A top expert on reproductive ageing has said that women need to face up to the facts of biology and have babies before the age of 35.
For a lot of women who haven't had children either because they haven't met the right person yet or because they are trying to juggle their career and relationship, this will certainly come as patronising advice.
Professor Mary Herbert argues that 35 is when the "clock strikes 12" and the chances of motherhood are cut by chromosomal damage no amount of fertility treatment can reverse.
Too many women fail to understand the hard reality that their reproductive time runs out relatively early in life, she maintains.
Talking to HuffPost UK Lifestyle, Dr Raj Persaud who practises at Harley Street says: "In my opinion this panel of biological scientists don't seem to have properly understood why women postpone having babies until later, and why this is an increasing trend - the scientists mention high childcare costs and careers - making the women who are postponing childbirth into their late thirties as seeming somewhat selfish. In fact in my experience the real cause is women are not confident they have met the right partner with which to bring children into the world, or they are single because the right partner has yet to arrive.
"These comments on fertility are likely to create more panic and may lead to a proportion of women into having babies with the wrong man in a hasty attempt to get pregnant before 35. Then if there is separation or divorce or acrimony in the relationship - none of this is good for mother or child. The scientists should have weighed up the psychological risks involved in raising anxiety as well as quite correctly alerting women as to the biological hazards of postponing childbirth."
Author Joanne Mallon added: "People don’t want to hear that their most fertile age is in their twenties as many simply don’t feel ready to even think about starting a family then. And we can’t always plan our lives to the extent that this research suggests, even if we might like to. Relationships, career, health, just plain old life – all have a part to play, and any of these factors could mean that you end up having a baby earlier or later than you intended to, or not at all."
The professor, from the Institute for Ageing and Health at the University of Newcastle, spelled out her message at the British Science Festival.
Explaining the chromosomal abnormalities that appear in an older woman's eggs, she said: "What we can say for sure is that reproductive technologies do not do much to buy time.
"Perhaps the most important message to give is that the best cure of all is to have your babies before this clock strikes 12.
"I would be getting worried about my daughter if she hadn't had a child by 35."
In response to the remarks by Professor Herbert, HuffPost UK blogger Sarah Lothian says: "I started a family at 36, and have three children. If only life was that simple. There are many reasons why women don't, or can't start a family in their 20s or early 30s. Most women are already all too aware of the risks."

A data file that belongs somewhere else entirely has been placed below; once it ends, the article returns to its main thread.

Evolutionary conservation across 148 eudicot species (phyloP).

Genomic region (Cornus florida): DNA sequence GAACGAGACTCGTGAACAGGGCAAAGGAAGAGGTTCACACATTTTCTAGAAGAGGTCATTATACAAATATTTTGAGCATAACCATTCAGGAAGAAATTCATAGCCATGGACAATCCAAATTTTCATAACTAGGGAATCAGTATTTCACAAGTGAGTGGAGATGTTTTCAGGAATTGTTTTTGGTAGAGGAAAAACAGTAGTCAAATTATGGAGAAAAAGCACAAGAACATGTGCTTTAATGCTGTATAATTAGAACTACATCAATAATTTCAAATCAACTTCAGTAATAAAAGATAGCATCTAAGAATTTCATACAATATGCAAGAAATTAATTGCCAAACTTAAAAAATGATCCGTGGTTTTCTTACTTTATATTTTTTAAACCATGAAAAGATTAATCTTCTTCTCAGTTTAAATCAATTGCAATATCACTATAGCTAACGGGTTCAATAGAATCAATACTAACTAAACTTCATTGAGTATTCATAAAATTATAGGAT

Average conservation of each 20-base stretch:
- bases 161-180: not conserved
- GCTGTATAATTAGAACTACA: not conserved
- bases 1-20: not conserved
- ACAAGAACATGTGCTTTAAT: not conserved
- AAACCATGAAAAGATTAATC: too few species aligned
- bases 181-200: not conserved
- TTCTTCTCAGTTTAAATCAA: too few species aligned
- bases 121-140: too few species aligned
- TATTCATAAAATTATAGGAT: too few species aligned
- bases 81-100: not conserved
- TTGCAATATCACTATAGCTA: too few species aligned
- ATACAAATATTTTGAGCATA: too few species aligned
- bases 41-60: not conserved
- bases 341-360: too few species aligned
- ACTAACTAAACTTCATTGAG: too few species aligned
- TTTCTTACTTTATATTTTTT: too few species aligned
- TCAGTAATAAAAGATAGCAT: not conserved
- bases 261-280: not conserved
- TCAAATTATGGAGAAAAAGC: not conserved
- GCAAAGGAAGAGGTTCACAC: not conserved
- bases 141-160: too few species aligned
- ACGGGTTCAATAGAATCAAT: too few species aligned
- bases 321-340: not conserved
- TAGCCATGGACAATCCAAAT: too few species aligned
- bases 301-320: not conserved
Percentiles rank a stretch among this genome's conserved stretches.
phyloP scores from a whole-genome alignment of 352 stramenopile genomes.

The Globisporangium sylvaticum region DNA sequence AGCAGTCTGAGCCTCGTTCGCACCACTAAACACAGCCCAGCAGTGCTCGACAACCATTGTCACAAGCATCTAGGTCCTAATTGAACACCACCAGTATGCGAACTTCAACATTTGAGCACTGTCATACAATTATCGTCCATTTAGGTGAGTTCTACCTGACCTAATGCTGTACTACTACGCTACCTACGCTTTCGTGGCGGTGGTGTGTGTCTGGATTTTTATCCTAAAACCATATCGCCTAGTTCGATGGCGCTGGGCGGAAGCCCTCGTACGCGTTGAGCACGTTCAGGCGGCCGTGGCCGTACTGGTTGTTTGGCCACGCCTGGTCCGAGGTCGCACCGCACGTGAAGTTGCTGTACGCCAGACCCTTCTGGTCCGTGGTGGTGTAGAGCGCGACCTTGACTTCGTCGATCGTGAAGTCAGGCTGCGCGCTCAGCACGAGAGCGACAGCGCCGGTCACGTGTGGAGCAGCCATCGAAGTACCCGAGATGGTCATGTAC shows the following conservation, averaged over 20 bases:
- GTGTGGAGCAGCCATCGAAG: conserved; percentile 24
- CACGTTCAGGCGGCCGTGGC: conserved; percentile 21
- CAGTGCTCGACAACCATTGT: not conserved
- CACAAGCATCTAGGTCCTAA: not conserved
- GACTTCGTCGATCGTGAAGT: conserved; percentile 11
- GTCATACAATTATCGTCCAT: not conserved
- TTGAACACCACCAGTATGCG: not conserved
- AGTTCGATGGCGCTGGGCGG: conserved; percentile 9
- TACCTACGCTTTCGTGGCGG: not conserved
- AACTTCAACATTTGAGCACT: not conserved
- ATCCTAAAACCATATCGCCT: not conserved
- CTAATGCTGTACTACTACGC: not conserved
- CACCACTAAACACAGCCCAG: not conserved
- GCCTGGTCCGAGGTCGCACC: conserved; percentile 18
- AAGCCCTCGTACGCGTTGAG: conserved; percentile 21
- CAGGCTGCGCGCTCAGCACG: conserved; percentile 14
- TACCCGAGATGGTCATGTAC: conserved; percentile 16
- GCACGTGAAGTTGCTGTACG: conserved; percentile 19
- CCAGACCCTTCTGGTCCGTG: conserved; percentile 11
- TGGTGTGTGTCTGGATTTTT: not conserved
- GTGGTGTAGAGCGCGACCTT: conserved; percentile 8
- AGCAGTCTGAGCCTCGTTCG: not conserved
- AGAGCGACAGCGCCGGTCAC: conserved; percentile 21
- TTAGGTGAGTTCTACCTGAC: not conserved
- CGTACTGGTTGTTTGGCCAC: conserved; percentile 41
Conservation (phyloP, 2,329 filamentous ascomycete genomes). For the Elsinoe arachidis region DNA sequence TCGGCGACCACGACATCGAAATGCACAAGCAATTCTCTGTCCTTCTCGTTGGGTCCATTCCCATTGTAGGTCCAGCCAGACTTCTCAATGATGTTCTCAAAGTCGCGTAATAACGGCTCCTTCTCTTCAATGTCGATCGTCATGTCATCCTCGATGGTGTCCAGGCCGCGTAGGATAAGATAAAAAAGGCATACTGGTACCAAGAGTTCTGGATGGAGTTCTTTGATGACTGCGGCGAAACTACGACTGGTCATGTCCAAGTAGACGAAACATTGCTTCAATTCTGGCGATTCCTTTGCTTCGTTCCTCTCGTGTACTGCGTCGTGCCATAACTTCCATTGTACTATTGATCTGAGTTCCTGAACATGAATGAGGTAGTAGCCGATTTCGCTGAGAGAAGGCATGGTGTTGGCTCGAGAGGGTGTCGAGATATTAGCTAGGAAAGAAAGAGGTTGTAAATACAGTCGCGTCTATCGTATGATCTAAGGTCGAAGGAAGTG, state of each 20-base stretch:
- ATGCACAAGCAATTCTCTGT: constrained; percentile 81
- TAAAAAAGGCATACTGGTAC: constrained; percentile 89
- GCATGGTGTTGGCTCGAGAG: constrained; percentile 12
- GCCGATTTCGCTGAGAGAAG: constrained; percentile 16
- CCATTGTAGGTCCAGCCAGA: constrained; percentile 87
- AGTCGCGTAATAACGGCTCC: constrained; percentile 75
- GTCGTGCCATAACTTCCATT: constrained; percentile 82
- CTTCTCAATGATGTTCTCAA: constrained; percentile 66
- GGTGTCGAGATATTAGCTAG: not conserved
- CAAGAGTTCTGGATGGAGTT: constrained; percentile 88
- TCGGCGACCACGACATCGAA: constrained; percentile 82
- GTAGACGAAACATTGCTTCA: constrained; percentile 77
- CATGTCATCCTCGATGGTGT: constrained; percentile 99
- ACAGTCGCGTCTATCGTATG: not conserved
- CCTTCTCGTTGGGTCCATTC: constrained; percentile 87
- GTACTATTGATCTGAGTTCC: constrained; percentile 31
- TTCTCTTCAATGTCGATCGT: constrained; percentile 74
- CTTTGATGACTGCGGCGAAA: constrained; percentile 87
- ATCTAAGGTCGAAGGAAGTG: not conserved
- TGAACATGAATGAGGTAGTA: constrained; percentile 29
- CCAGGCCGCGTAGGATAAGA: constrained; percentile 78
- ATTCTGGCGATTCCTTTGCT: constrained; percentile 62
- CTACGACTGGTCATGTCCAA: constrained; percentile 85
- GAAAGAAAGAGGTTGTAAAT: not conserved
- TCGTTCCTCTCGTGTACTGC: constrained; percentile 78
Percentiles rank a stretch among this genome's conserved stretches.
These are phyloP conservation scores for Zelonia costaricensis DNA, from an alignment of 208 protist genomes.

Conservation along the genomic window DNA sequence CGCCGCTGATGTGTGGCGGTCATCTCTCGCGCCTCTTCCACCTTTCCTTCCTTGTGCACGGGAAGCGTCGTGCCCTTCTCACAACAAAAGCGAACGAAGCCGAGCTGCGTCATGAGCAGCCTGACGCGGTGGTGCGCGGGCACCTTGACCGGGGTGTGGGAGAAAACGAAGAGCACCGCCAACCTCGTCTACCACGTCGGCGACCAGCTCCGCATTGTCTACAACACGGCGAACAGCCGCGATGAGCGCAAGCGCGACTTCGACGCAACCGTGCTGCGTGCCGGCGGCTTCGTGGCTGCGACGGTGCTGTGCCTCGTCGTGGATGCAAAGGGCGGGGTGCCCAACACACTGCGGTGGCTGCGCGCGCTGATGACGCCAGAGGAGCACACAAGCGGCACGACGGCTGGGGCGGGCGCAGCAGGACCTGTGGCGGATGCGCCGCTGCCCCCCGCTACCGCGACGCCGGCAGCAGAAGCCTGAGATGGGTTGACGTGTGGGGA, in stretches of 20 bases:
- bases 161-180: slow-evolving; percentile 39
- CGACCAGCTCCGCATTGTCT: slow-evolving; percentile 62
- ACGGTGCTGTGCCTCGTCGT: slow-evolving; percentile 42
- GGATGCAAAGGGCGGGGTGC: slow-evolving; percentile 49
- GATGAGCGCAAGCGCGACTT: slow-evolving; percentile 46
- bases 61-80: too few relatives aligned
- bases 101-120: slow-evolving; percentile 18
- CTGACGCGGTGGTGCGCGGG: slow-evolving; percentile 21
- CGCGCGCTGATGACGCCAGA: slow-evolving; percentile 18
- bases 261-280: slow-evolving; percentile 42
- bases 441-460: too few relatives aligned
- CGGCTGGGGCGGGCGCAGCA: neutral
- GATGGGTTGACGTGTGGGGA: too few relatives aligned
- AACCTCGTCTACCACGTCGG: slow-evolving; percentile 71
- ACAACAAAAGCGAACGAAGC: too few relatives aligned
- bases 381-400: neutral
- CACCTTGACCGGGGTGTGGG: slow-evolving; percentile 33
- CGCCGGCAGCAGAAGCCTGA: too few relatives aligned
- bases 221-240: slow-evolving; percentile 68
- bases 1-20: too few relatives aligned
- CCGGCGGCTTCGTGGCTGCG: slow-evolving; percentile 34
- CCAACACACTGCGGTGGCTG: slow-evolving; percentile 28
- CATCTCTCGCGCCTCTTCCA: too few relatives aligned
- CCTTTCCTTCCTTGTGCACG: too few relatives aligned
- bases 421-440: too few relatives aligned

She and other experts speaking at the festival, held at the University of Newcastle, stressed that family planning should involve thinking about the timing of pregnancy as well as contraception.
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Women are born with a pool of one to two million eggs that decrease in number until at the menopause they effectively run out.
But it is not only the number but the quality of eggs that is reduced by the passing years.
Over time, a woman's eggs can end up with too many or too few chromosomes - the strands of packaged DNA that contain our genes.
The chromosomal abnormalities lead to infertility, stillbirth, or birth defects such as Down's syndrome.
Sadly, there is no practical solution to this problem, the experts point out.
Even freezing eggs for future use, a technique still in the early stages of development, could not guarantee success and was prohibitively expensive.
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Yet women were increasingly delaying motherhood. Between 1986 and 2008 the typical age at which a British woman had children rose from about 27 to 29. Over the same time period, the proportion of mothers aged 35 to 39 rose from 6.8% to 17%.
"Women tell me it's their career," said Prof Herbert. "In a sense I think that's misguided, because there's no career where it gets less busy as you go on."
She thought it was something society needed to address as well as individual women, who were not being properly informed.
"I think it goes beyond the message to women," she said. "It goes to the message to policy makers. We need to understand what the barriers are to women having their children early."
Colleague Professor Judith Rankin, from the Institute of Health and Society at the University of Newcastle, said: "The big message from where I'm coming from is I don't think women understand the risks there may possibly be when they reach older ages.
"There is quite good evidence about some of these outcomes and for me the whole driver for ante-natal care in this country is about informed choice.
"How can women make an informed choice if they're not being told the risks and told that side of the story?"
HuffPost UK blogger Georgy James
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